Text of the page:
ad

It's confirmation week

THIS week Ferrari will announce that it has signed Michael Schumacher for 1996 and 1997; Benetton will tell the world that Jean Alesi will take Michael's place and Williams will reveal that Damon Hill and Jacques Villeneuve will be its drivers next year. This means that the only major drives still open are the second McLaren and the second Benetton. The second Ferrari drive may also be up for grabs, but we will have to wait until the end of August before we know whether Gerhard Berger will stay as Schumacher's team mate.

Even after the race on Sunday, Schumacher was denying reports that he had signed for Ferrari for the 1996 season but the German's credibility is not very high, particularly as Fiat boss Gianni Agnelli, who controls Ferrari, told Italian journalists: "Yes, I believe he has been hired." All the indications are that the deal will be announced on Wednesday and will coincide with the Alesi and Hill/Villeneuve releases.

To get Schumacher out of Benetton was a major achievement and the financial package is believed to be enormous. Benetton's Flavio Briatore has been telling people that Michael has gone because Ferrari offered him $35m for 1996 and $45m for 1997, but the reality is not likely to be this high. Our sources say that Briatore pulled out of the bidding when Schumacher's price reached $25m; Frank Williams went no further than $13m.

As soon as the Schumacher deal was agreed with Ferrari, Briatore and Williams went after Jean Alesi - the Frenchman being on top of Renault's list of desirable drivers. The team who had Alesi, it seemed, could gain the upper hand with Renault. Jean's price went up to $4.5m and Williams decided that Jean was not worth the money and looked instead to hold on to Damon Hill, while taking a risk - and pleasing Renault and Bernie Ecclestone - by signing up Indycar star Jacques Villeneuve.

Hill, in the meantime, had been offered a $3m deal by the Newman-Haas Indycar team. He may have taken this seriously but it seems more likely that he used it to push Williams's financial terms higher. Damon agreed a deal worth around $4m with Frank on Friday and the contract was drawn up in the course of Saturday.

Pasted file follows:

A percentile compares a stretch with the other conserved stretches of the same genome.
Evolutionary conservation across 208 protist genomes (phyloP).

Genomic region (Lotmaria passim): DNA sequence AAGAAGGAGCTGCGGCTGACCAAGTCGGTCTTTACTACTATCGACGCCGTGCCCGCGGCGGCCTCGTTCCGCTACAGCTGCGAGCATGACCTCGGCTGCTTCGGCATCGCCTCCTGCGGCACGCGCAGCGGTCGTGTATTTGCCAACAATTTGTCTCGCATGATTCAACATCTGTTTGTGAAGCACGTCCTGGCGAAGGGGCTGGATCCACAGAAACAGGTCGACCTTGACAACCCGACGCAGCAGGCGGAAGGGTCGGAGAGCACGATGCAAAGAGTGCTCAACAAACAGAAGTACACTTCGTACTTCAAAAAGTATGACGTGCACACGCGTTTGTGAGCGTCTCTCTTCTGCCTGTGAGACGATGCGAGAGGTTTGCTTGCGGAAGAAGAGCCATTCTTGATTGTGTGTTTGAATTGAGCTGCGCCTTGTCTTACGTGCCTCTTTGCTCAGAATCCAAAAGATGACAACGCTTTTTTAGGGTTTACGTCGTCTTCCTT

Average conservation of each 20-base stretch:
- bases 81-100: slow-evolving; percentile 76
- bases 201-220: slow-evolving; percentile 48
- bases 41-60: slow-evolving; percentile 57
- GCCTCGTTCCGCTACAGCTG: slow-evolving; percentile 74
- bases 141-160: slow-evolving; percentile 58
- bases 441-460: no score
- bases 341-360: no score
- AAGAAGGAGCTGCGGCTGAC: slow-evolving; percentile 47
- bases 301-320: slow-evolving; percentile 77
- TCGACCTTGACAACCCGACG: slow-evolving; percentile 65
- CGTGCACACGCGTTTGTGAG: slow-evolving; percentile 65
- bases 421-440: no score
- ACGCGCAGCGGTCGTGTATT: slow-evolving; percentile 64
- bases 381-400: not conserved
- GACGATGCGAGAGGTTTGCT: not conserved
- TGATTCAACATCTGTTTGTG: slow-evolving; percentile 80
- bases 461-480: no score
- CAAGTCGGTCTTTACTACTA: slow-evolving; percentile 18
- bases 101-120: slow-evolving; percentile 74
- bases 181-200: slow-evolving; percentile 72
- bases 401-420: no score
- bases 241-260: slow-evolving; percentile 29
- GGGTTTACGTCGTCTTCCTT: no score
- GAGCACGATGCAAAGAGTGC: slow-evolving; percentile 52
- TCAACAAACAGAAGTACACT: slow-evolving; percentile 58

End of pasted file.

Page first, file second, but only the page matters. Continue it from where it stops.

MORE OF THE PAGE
The deal with Villeneuve was agreed soon after his test at Silverstone and by Thursday last week. Players Ltd., the sponsor of Villeneuve in Indycars, announced that it had been informed Villeneuve was moving to F1.

The most remarkable thing about the recent negotiations is that Flavio Briatore does not seem to have played a very strong hand. Schumacher has gone and Alesi is not currently in the same class. Jean may be quick and spectacular but he has yet to prove he has the temperament and technical understanding which the top drivers enjoy.

The danger, therefore, is that Benetton will now implode. The team was built around Schumacher and already there are strong rumors that the important engineers are looking elsewhere for work. Pat Symonds is believed to be going with Schumacher to Maranello. He has worked with Ferrari race team chief engineer Giorgio Ascanelli before, when the Italian was at Benetton, and the pair worked well together.

There are also strong rumors suggesting that Ross Brawn is leaving the team to rejoin Tom Walkinshaw at Ligier. Brawn worked with Walkinshaw with enormous success in their Jaguar sportscar days and joined Benetton when Walkinshaw bought a share in the team.

There are also strong rumors that chief designer Rory Byrne has had enough of motor racing and wants to retire. Byrne has won a World Championship and has made plenty of money. This might explain why Benetton recently signed up former Simtek designer Nick Wirth, to act as a "special projects engineer".

Wirth had offers from Ferrari and Sauber but wanted to stay in England. Although after having run his own show, the ambitious Nick was not likely to fit in well with any existing design team.

Follow grandprixdotcom on Twitter

Print News Story